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Allen, a 25-year-old hang-glider pilot and amateur cyclist, will be at the pedals this time, too. The Condor had a 96-foot wingspread and weighed 70 pounds. The Albatross' proportions are identical but, owing to the use of space-age materials, it is both lighter—by 15 pounds—and stronger. Allen was almost supine in the Condor; to better enable him to generate the additional power needed for the much longer Channel crossing, he will be in a virtually upright position in the Albatross.
MacCready says that, once in Dover, Allen will have to wait for a day when there are no head winds—indeed, no winds of any kind greater than six mph. And MacCready says that he is "running scared" lest somebody else beat him to the prize money.
BIG BROTHER, LITTLE SISTER
Eric and Beth Heiden, the speed-skating champions whose most recent triumphs are described on the next four pages, are scarcely the first successful brother-sister combination in sports. Others include basketball players Dave and Ann Meyers, he a Milwaukee Buck, she a four-time All-America at UCLA; Australians John and Ilsa Konrads, who both broke world swimming records in the late '50s; 1973 national figure-skating pairs champions Mark and Melissa Militano; Olympic distance runners Ron and Francie Larrieu; Olympic swimmers Jack and Shirley Babashoff; and tennis players Vitas and Ruta Gerulaitis.
Interestingly, in each of the above pairings, the brother is older. There are also brother-sister acts in which the sister is older, but in the most prominent of these, the siblings went into different sports. Like Billie Jean King and brother Randy Moffitt of the San Francisco Giants. Or Olympic hurdler Rosie Bonds and kid brother Bobby, now of the Cleveland Indians. Relatively few boys have achieved success in the same sport in which an older sister excels. Is it difficult following in Big Sister's footsteps? The experience of 17-year-old tennis player John Evert, who has grown up in the shadow of an accomplished older sister, would suggest as much. During John's matches needlers sometimes yell at him, "Hey, Chrissie. Hit some double faults, Chrissie."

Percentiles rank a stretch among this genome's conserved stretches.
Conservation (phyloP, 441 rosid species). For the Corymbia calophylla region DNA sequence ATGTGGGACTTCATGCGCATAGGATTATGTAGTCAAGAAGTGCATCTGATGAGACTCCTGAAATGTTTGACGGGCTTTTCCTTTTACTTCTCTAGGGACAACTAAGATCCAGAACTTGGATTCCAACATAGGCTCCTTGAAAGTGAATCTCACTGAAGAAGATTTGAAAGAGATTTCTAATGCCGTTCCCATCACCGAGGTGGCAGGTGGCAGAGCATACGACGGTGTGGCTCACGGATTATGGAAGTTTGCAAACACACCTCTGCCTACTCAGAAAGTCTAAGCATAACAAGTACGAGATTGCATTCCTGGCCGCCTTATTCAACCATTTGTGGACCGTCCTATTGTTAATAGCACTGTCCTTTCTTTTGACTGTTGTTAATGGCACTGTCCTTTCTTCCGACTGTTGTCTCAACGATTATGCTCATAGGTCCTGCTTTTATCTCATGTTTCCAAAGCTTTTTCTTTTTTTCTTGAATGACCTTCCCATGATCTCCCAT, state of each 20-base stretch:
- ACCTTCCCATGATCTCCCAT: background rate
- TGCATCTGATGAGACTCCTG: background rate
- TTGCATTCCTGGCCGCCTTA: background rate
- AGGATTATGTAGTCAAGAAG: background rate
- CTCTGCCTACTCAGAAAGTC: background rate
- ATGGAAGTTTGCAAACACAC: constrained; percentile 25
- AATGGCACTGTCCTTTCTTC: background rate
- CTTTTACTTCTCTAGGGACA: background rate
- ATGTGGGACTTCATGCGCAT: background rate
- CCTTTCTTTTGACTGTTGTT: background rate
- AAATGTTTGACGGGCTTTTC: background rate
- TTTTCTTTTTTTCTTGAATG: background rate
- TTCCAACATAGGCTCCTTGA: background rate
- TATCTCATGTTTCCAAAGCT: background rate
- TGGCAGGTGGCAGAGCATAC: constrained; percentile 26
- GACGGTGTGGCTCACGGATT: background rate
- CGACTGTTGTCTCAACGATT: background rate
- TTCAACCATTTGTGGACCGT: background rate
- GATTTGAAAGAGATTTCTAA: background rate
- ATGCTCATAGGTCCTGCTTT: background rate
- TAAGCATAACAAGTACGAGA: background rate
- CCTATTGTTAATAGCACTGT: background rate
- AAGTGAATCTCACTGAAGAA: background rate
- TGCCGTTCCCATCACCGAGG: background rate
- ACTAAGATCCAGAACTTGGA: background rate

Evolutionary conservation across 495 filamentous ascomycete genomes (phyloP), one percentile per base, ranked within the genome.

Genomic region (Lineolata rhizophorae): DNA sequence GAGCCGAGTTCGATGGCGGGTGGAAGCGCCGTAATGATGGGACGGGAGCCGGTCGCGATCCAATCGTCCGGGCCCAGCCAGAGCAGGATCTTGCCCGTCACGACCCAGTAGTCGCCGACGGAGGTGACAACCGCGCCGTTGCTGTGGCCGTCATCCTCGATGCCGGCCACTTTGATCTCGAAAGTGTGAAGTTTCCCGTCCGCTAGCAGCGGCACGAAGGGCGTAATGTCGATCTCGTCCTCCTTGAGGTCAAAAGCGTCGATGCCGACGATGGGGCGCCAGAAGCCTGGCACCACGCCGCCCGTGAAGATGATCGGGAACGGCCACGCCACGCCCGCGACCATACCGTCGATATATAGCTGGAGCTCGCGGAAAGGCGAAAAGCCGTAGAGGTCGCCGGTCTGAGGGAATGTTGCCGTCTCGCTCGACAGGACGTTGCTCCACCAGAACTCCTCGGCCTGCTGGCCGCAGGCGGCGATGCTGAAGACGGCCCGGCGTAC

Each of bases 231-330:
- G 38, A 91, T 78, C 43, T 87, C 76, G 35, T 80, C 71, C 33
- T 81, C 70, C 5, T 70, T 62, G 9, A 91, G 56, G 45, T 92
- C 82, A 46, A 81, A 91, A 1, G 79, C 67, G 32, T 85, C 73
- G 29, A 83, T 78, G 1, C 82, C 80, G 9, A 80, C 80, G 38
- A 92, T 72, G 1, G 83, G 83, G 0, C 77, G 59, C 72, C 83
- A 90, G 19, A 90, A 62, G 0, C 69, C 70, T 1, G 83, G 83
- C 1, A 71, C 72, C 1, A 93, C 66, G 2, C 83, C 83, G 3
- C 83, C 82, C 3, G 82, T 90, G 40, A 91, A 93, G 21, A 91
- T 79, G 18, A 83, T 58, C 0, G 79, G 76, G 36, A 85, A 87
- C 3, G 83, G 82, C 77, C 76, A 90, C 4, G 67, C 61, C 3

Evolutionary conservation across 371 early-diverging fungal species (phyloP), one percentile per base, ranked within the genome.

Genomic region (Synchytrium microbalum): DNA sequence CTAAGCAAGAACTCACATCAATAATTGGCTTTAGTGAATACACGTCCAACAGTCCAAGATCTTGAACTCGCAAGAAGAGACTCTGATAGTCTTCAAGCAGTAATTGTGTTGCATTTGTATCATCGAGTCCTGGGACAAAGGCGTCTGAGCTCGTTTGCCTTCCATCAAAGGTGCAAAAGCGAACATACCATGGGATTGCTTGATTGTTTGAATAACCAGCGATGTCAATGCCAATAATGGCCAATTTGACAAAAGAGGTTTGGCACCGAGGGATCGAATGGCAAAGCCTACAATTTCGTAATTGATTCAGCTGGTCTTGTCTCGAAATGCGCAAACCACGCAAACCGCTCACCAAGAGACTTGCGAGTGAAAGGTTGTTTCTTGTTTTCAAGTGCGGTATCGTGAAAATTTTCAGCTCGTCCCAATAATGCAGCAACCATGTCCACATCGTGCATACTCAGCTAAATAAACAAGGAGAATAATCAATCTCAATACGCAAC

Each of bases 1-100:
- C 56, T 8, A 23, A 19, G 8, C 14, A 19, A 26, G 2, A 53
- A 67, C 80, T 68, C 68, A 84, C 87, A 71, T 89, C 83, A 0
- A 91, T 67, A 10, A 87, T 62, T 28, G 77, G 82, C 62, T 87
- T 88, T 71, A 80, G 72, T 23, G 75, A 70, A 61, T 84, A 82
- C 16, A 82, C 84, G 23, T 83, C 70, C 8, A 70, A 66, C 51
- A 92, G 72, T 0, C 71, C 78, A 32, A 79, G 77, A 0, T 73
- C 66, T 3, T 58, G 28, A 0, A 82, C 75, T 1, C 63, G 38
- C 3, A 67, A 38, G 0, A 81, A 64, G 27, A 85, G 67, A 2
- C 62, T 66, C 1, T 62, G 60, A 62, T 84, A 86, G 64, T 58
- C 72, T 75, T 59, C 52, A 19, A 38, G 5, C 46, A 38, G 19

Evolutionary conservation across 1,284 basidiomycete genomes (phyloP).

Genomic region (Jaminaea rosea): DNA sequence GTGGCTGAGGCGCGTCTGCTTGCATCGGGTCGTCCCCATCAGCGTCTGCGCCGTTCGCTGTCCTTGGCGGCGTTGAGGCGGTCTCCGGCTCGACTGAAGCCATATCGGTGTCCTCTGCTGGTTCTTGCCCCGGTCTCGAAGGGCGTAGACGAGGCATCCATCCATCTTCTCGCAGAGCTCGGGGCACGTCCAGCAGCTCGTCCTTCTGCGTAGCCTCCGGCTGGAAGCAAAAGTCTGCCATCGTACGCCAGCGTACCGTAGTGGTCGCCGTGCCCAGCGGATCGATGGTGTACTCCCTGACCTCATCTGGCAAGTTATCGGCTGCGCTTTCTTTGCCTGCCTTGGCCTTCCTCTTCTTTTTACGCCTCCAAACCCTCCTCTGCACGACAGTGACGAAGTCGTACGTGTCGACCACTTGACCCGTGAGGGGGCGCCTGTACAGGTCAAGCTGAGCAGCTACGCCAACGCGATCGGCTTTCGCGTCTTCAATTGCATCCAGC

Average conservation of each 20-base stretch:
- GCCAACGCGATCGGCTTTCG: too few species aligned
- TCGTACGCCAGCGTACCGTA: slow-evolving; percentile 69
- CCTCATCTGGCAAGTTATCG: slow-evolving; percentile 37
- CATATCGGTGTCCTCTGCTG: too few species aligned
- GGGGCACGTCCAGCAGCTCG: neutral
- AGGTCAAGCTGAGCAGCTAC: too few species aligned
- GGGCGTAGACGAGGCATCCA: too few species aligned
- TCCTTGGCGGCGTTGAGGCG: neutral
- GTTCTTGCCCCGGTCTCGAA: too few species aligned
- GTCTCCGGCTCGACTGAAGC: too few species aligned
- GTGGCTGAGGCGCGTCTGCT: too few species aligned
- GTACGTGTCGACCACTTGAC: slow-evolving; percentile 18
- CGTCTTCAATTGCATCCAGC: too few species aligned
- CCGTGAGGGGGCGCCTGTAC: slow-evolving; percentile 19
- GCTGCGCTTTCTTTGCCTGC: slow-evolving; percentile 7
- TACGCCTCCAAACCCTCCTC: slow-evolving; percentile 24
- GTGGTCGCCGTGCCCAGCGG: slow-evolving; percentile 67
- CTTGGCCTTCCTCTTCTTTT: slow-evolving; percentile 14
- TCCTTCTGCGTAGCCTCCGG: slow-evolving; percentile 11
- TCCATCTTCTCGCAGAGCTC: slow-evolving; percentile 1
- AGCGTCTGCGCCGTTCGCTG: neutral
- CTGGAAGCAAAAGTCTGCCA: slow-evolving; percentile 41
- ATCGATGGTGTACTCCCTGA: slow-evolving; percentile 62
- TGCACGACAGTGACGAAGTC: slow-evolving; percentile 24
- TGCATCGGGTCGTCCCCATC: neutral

Obviously, one should not be too quick to imply that an injured player is malingering, nor should players be discouraged from visiting doctors of their own choice. For violating these two precepts in the case of Doug Collins, the Philadelphia 76ers' ailing All-Star guard, team management was acting apologetic last week. As well it should.
Since mid-January Collins had been bothered by a bone spur on his left ankle. Both Dr. Michael Clancy, the 76er physician, and Dr. John W. Lachman, an orthopedist called in by Clancy, recommended rest, massage and whirlpool treatments but no surgery. Collins sat out several games but the ankle still hurt. He then decided to consult Dr. Joseph Torg, a former 76er team doctor with whom owner Fitz Dixon reportedly doesn't get along. According to Collins, Dixon let it be known that he disapproved of such a visit. Collins saw Torg anyway and was told that his ankle would heal properly only with surgery. Collins also saw Dr. Vincent DiStefano, the Philadelphia Eagles' physician, who concurred with Torg's opinion. Meanwhile, 76er general manager Pat Williams told a reporter, "He [Collins] does have a low pain threshold, no question. It's difficult for him to play hurt." Collins fumed, "I would never lay out a game if I could possibly play."
The 76ers finally sent Collins to Los Angeles to be examined by sports orthopedist Dr. Robert Kerlan—and, as one team official put it, "to break a two-two tie." Kerlan also recommended surgery and last week Torg operated on Collins for removal of a fractured bone spur. Collins may be out for the season. "There's a lot of pressure on this team to win," he said from his hospital bed. "I think professional teams operate on the idea of trying to get you back as soon as possible." Williams visited Collins and apologized for his offending remark. He also unwittingly indicted his own club—and other teams that are too eager to get injured stars back into the lineup.
"I admire Doug for taking the bull by the horns," Williams said. "He's the one who aggressively went off to get other opinions. It took courage on his part."